“I think he’s controlling what he can control, and he’s having a great offseason, I’m sure,” Rhule said. “I can’t wait to get him back here. And I think he’s determined to play his best football next year. As far as where he stands with us, he’s our quarterback and nothing’s changed since the end of the offseason.”
In addition to the Panthers’ interest in veteran upgrades, they were present at Trey Lance‘s pro day Friday and are planning to be at the other first-round-caliber QBs’ showcases, per Person. Bridgewater’s $63MM deal runs through 2022, but his grip on Carolina’s starting job is far from firm.
Here is the latest from the quarterback position, moving to some rather famous passers:
Thanks largely to void-years maneuvering, the Buccaneers have Tom Brady set to collect a massive 2021 sum but only count $9.1MM against their cap. On his latest extension, Brady will take home $41.1MM this year, Tom Pelissero of NFL.com tweets. The contract calls for a $24MM cap number in 2022, when Brady is only due to collect $8.9MM. The Bucs are stacking three void years to make this work, and Pelissero adds the team will save $19.3MM against this year’s cap by making this move (Twitter link). A whopping $24MM in void-years prorations will reside on Tampa Bay’s 2023-25 caps. If the Bucs do not extend Brady again by the time this contract expires in March 2023, they will be hit with the entire $24MM in dead-money sum on their 2023 payroll.
The Chiefs restructuring Patrick Mahomes‘ 10-year, $450MM contract saved them $17MM in cap space. Mahomes will now only count $7.43MM against Kansas City’s 2021 cap, per OverTheCap. He is only due $990K in 2021 base salary.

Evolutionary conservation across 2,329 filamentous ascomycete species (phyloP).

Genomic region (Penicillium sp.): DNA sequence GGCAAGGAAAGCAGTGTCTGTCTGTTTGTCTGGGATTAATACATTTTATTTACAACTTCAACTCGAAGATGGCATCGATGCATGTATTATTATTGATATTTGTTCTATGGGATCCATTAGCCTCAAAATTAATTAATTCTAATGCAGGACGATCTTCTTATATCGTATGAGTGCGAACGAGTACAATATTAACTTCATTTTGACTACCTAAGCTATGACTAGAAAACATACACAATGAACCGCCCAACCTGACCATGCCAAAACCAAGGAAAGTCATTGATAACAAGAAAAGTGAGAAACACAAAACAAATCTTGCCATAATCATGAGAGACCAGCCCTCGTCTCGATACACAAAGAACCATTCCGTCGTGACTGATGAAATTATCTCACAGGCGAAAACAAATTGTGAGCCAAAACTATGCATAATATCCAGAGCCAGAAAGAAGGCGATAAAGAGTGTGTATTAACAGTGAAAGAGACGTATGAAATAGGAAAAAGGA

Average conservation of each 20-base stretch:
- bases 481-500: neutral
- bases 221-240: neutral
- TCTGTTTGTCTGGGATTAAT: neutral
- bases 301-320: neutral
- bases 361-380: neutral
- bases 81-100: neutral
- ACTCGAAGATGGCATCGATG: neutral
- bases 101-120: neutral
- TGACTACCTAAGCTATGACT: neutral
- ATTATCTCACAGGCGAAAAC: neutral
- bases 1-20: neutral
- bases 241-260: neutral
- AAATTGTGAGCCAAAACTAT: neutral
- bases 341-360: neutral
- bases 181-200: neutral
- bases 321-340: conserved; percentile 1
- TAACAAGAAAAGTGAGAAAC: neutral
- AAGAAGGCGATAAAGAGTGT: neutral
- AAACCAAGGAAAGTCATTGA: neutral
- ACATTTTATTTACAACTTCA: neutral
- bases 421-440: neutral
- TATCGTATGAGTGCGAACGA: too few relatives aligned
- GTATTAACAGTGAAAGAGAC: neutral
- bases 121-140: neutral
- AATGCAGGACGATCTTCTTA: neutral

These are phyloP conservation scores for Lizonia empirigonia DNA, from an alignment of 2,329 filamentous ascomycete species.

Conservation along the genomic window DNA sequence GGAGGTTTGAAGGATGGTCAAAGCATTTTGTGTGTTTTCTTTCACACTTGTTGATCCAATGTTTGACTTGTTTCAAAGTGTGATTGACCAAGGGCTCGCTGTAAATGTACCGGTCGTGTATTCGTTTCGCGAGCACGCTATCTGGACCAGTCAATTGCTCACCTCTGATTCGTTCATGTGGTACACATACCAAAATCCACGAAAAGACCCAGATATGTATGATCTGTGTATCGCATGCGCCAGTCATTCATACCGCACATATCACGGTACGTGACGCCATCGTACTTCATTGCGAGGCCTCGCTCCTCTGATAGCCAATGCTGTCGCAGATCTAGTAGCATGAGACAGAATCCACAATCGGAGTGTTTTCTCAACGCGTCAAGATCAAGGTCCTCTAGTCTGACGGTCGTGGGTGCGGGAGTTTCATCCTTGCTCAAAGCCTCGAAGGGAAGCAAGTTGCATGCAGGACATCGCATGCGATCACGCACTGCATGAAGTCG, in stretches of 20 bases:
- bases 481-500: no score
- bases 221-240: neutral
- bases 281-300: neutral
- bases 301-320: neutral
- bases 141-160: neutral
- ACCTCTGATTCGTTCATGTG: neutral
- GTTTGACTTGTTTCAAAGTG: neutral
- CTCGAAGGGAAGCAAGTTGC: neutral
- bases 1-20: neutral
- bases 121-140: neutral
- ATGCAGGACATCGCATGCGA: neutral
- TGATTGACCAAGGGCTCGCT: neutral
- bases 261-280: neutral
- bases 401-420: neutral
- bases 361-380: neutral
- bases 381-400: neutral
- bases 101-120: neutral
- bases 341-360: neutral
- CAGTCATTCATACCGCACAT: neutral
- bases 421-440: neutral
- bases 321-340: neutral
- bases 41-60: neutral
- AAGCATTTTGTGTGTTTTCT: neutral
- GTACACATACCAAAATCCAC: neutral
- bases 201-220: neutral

Less than a year after signing the NFL’s most lucrative contract, Patrick Mahomes agreed to restructure it.
The MVP quarterback will restructure his deal and create $17MM in cap space for the Chiefs, Adam Schefter of ESPN.com tweets. Language in the two-time Super Bowl starter’s deal allows the Chiefs to automatically restructure it to create cap space, Tom Pelissero of NFL.com tweets.
The Chiefs will move much of Mahomes’ $21.7MM roster bonus into a prorated signing bonus. This comes a day after the team cut both Mahomes’ starting tackles. Kansas City has created around $35MM in cap space over the past two days.
Even after the releases of Mitchell Schwartz and Eric Fisher, the Chiefs were more than $4MM over the $182.5MM salary cap. Mahomes’ restructuring part of his 10-year, $450MM contract so soon will bring Kansas City under the cap, providing key ammo to go about adding new offensive linemen.